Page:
Why Must Art Imitate Reality?
By Jon Rappoport
Well, of course, it doesn’t have to, but that’s what most people are looking for. An imitation of reality.
Surrealism, for example, is crazy by conventional standards. Which is its whole point: who set up the conventional standards?
Once you open up that question, all bets are off.
What happens if I write a short play in which Edward Snowden is a dictator in a police state, and the NSA are revolutionaries battling for freedom?
Is that stage play “illegal?” Could reversing roles actually indict the NSA to a greater degree and make its crimes more vivid?
“No! You’re twisting everything! Stick to the facts! You’re soiling the reputation of Edward Snowden!”
Is that what I’m doing? Of course not. But “the reality people” are offended.
The notion that inversion or metaphor could be more powerful than fact is impossible for them to conceive.
Satire? Never heard of it.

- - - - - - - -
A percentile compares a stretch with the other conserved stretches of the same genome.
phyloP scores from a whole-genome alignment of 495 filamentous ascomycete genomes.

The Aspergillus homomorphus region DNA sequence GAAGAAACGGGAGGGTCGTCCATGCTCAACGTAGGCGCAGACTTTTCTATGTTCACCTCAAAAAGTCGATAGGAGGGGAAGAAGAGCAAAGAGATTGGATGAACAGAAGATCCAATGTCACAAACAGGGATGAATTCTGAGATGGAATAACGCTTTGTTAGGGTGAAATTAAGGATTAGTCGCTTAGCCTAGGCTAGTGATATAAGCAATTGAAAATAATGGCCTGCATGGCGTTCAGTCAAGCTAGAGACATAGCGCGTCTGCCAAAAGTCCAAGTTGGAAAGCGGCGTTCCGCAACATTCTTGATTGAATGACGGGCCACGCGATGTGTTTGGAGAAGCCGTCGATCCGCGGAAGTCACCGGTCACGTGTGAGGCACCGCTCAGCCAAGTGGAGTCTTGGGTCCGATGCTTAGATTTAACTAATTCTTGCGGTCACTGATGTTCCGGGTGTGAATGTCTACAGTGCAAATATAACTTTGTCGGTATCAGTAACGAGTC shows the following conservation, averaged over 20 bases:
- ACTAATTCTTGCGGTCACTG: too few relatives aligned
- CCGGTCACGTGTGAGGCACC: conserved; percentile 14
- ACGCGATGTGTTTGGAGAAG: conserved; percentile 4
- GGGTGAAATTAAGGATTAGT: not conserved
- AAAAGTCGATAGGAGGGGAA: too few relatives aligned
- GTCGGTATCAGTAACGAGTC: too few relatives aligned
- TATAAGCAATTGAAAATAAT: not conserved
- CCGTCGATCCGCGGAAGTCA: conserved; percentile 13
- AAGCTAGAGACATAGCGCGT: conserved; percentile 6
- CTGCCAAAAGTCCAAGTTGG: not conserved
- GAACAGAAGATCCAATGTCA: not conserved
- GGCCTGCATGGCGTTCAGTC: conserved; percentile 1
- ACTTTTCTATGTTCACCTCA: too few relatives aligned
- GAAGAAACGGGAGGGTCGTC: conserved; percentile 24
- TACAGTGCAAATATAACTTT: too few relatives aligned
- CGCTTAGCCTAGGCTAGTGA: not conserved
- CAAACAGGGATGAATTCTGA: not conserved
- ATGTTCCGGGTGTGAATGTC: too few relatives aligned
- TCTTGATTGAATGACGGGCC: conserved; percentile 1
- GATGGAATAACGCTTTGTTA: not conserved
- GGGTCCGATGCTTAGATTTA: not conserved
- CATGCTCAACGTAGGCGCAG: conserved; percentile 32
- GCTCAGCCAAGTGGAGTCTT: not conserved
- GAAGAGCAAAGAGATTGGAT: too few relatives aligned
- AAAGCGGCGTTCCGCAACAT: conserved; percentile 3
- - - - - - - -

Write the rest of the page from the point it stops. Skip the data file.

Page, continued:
The truth is, in every person there is a force of imagination waiting to make a prison break. That force feels great joy in overturning reality. But most people lock it up behind bars. And having locked it up, they don’t want to be reminded of it.
Art reminds them.
Art is a thorn.
“Don’t bother me. I’m accepting reality. I’m a loyal foot-soldier in the army of What Is.”
Such a person is conning himself, but he doesn’t want to think about it. He doesn’t want to think about it at all. But a child does. A child is ready to stage little improvisational plays at the drop of a hat. New roles, new stories. For him, reality is soft and elastic.
A child is prepared to torpedo any consensus in the service of inventing something spontaneous.
Eventually, he learns this a taboo. It isn’t part of the adult universe. If he’s going to use his imagination at all, it must be for the purpose of strengthening What Is.
His parents and teachers are there to help him with this effort.
But somewhere down deep, they all know this is collaborating with the enemy. It’s betraying the core of consciousness.